By Tom Semioli MSPAmplifier









This feature appeared in Rock Feedback.Com, July 2007

"I can't even begin to imagine what a Richey James lyric would be like now" confesses a rather startled singer/guitarist James Dean Bradfield. "I think he would alienate everybody in the world! I do miss that element sometimes."

Twenty-one years into a career that has seen incredible highs (platinum album sales, stadium filling concert tours), controversy aplenty (provocative haberdashery, unashamedly leftist politics, stinging oratory in the UK rock press and radio) along with inconceivable lows (the self-mutilation and mysterious disappearance of founding guitarist/lyricist Richey James in 1995) Wales' mighty Manic Street Preachers are back to what they consider to be the "basics" on their eighth studio release Send Away The Tigers.

"Nick (Wire, bassist /lyricist) and Richey believed in a lot of the rhetoric they came up with" recalls Bradfield with a wisp of sentimentality. "I didn't buy into some of it. For example, they wanted to be the Sex Pistols - make one great album - burn brightly, then fade away. I always had my eye on 'plan B, which was longevity over legacy. After all, I was playing in a band I loved and I wanted to keep playing with the guys."

With drummer Sean Moore, the self -proclaimed "generation terrorists" now sound comfortable in their own skin, though by no means complacent. Writing sessions for Send Away The Tigers commenced in late 2005. With Dave Eringa once again behind the boards, recording sessions stretched from March to November 2006 in Cardiff and Ireland before the tapes were sent to Chris Lord-Alge to mix in all its sonic glory in California. Named after a common phrase used by comedian Tony Hancock whenever he started drinking, Tigers emerges as a complete statement as opposed to a collection of songs. This redeeming characteristic is not lost on Bradfield, who sees the long-player format as an endangered species.

"There can be something very symbolic about an album" notes Bradfield. "It can sum up a time and a place and a mood. It's a scary thought to realize that the album, which is the benchmark by which you judge a band, will soon disappear. It's like losing a novel and being left with only short stories. Whenever I've connected with people, the one way I managed to define a person was by their favorite album. That's why we have certain acts which we call 'one hit wonder' because they're just defined by one song. An album is integral to a band's identity, if they want an identity."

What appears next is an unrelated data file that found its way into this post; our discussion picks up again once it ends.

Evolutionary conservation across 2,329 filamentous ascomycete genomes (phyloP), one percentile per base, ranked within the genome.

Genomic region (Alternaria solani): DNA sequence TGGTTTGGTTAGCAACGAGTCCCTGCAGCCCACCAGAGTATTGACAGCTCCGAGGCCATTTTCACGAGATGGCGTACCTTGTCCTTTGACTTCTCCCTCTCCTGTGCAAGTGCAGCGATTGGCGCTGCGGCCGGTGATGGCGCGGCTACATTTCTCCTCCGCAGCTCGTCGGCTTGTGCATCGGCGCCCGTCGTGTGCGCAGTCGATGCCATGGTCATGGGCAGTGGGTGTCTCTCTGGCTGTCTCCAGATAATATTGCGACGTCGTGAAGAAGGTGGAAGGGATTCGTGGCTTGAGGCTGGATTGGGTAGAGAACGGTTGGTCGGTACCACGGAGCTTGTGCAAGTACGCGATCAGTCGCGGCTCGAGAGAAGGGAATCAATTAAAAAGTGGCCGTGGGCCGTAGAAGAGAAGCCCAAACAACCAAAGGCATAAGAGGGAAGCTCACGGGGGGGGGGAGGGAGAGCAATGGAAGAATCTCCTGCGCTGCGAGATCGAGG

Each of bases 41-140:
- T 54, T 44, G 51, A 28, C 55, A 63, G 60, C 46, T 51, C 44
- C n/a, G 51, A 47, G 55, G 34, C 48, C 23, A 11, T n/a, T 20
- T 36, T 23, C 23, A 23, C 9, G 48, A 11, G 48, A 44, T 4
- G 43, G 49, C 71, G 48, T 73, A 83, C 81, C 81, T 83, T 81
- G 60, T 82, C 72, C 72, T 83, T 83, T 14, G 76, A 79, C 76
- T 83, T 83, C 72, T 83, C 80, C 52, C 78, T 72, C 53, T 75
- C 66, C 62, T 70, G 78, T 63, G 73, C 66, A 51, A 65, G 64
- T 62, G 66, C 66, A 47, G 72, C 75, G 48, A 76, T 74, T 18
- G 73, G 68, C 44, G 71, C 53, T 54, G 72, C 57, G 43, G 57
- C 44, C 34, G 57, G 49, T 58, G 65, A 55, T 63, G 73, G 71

Tigers succeeds at recapturing the Manics' initial spark, according to Bradfield, thanks to his and Wire’s recent solo albums (The Great Western and I Killed The Zeitgeist respectively) which were nothing less than cathartic. "It's like a bit of self-help therapy," he laughs, "which is really kind of strange because I don't like getting into psycho-babble at all. But those records we made apart from the band did 'de-clutter' our minds. And it helped us become more focused on the past and allowed us to re-frame our future." The band had also re-examined the youthful idealism of their earlier masterstroke Generation Terrorists plus their two biggest inspirations, the Sex Pistols and The Clash.

Fittingly, another idol crops up on a hidden track: John Lennon. During the recording of his solo album Wire submerged himself in Lennon's fiery, self-confessional Plastic Ono Band (Apple, 1970). Rendering a forceful remake of one of the fallen ex-Beatle's most notorious social commentaries –“Working Class Hero” was a natural extension of the Manics' own history. "When we grew up in the 1980s we lived in a period of great turmoil in terms of domestic politics. Our domestic situation was black and white. There was Labour and Conservative. And in our eyes, back in the working class values of Wales, we saw this woman named Margaret Thatcher systematically destroying everything we stood for."

And of interpreting Lennon's initial vitriol for a new generation, Bradfield illuminates, "well, in a bittersweet ironic way we grew up in a glorious period where you defined yourself by what you were angry at. Now it's much more of an international stage in politics. That's harder to write about, say the war in Iraq or democracy verses democracy."

Yet Bradfield feels that the Manics can succeed where even their heroes have failed. "The two greatest albums from the Clash are the first one and London Calling. But when they wrote Sandinista! which I love incidentally, they tried to detail internationalist politics and they missed the target. It's much easier to write about what's going on your own doorstep than to write about things on the international stage."

On a more tempered note, we're warned not to miss Bradfield's duet with The Cardigans' sultry Nina Persson (pictured with the band above) on the album's first single “Your Love Alone” which Wire describes as "Keith Moon drums... Pete Townshend power chords... and sonically similar to Hole's ‘Celebrity Skin!"